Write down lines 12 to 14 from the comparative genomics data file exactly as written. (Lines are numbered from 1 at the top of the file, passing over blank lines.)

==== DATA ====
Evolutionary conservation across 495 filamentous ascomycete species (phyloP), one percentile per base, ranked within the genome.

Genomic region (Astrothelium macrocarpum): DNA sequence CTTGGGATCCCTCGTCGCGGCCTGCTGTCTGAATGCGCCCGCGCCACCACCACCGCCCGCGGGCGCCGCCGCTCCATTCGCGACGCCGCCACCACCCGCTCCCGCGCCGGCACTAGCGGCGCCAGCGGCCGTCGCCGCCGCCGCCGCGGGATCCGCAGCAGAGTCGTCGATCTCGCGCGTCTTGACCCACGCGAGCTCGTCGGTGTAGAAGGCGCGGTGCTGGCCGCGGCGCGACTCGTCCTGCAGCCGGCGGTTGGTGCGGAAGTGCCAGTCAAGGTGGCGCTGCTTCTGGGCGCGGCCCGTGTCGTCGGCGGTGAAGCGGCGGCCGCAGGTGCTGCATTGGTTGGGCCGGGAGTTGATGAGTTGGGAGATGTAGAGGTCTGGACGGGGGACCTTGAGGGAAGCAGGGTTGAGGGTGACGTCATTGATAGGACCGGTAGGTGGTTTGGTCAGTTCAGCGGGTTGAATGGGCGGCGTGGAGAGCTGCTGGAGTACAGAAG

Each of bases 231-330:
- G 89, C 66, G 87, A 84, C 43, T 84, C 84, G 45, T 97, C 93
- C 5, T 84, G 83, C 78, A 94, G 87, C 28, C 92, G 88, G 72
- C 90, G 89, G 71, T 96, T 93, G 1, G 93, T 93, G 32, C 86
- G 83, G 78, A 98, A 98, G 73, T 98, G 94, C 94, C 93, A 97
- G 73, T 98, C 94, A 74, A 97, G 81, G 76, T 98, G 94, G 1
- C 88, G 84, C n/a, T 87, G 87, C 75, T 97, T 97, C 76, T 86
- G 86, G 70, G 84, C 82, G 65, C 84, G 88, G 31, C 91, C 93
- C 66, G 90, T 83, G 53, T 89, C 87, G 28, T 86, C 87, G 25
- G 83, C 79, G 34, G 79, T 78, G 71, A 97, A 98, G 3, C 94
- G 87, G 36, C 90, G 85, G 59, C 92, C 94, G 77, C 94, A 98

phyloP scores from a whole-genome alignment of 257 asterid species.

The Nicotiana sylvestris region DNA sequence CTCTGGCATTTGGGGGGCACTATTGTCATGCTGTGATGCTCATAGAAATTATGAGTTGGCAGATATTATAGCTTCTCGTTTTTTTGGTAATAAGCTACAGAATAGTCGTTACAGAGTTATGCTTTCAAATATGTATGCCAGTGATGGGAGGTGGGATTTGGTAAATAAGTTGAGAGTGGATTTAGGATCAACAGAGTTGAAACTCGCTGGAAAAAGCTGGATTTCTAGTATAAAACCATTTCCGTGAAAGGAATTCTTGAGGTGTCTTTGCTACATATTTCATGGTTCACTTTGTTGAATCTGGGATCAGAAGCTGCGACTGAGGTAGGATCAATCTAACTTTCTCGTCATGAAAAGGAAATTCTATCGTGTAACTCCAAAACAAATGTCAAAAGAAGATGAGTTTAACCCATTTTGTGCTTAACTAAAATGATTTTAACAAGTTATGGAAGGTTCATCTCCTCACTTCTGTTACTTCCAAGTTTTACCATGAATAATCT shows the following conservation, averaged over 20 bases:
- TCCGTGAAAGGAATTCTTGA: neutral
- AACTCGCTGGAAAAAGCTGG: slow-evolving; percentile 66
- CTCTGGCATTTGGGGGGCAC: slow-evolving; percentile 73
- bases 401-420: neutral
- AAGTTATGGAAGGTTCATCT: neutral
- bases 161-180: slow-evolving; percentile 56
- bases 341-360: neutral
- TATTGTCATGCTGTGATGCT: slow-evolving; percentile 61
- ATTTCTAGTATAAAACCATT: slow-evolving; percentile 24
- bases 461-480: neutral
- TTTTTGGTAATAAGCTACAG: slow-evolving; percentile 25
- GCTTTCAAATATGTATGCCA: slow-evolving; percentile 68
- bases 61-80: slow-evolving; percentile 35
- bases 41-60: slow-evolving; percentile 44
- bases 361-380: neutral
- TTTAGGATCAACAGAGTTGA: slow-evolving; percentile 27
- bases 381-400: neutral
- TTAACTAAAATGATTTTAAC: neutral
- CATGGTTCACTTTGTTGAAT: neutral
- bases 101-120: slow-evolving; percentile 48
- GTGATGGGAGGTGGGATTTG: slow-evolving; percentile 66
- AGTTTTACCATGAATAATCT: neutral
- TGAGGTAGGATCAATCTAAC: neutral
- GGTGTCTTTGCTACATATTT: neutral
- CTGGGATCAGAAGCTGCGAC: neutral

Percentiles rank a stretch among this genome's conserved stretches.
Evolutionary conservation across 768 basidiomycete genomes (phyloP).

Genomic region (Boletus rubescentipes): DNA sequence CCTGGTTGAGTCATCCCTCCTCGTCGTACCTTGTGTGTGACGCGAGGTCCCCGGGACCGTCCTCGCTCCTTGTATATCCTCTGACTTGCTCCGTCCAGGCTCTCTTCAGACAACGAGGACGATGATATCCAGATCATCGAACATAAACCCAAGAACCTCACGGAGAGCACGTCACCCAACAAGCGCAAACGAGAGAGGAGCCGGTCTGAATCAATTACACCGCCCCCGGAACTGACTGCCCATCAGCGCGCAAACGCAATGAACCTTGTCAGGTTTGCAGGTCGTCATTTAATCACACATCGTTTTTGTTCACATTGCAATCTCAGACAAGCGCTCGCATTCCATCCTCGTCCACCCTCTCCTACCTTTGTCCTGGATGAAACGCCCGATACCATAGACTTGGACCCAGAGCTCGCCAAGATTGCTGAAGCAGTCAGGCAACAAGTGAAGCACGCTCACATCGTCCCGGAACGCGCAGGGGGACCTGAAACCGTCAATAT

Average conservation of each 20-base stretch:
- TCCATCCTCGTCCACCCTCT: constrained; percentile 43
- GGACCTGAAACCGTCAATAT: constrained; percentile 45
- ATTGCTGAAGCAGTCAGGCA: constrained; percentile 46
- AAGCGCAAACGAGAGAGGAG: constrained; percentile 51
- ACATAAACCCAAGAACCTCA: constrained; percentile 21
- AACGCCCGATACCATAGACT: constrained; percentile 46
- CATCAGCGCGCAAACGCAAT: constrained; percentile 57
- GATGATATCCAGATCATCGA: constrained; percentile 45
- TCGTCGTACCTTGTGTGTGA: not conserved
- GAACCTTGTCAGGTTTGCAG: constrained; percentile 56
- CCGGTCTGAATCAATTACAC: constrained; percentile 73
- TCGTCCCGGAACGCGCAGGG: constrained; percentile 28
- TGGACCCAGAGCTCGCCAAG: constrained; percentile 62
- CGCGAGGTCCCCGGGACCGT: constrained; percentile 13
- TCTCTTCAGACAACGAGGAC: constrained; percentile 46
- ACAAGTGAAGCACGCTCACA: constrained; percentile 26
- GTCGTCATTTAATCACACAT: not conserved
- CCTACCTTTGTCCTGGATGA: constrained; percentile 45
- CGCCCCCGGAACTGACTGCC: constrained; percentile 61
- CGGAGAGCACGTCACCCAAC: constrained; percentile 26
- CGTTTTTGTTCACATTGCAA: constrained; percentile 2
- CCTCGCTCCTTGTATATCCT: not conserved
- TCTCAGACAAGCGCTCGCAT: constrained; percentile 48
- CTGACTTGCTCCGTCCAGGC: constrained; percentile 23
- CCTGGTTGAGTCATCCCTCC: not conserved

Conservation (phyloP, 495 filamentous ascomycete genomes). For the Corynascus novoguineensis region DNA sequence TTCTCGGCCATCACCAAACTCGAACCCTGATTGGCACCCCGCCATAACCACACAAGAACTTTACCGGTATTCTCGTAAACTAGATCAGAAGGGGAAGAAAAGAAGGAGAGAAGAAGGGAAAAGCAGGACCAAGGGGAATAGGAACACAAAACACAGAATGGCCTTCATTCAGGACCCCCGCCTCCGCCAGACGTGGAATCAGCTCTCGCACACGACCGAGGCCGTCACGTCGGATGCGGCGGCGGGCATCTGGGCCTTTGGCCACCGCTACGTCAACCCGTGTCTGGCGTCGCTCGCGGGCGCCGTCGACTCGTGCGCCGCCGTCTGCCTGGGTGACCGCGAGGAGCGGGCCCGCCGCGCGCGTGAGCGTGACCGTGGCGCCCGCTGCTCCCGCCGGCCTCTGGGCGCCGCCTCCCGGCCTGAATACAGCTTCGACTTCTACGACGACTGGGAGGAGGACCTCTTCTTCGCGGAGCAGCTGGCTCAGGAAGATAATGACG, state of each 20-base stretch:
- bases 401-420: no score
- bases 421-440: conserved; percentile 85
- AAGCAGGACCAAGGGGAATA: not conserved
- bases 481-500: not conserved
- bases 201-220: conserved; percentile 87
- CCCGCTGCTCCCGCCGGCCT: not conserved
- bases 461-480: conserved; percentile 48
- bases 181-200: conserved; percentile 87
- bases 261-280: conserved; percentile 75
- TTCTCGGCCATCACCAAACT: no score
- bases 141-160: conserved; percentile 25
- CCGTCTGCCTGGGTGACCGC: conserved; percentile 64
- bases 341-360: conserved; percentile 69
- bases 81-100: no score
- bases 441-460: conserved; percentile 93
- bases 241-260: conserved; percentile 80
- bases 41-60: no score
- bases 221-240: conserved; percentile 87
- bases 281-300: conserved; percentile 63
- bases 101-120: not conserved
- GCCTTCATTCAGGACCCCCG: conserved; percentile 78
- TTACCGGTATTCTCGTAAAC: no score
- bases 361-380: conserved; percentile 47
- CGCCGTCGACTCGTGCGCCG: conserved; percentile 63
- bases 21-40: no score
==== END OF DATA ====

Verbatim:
- G 83, C 79, G 34, G 79, T 78, G 71, A 97, A 98, G 3, C 94
- G 87, G 36, C 90, G 85, G 59, C 92, C 94, G 77, C 94, A 98

phyloP scores from a whole-genome alignment of 257 asterid species.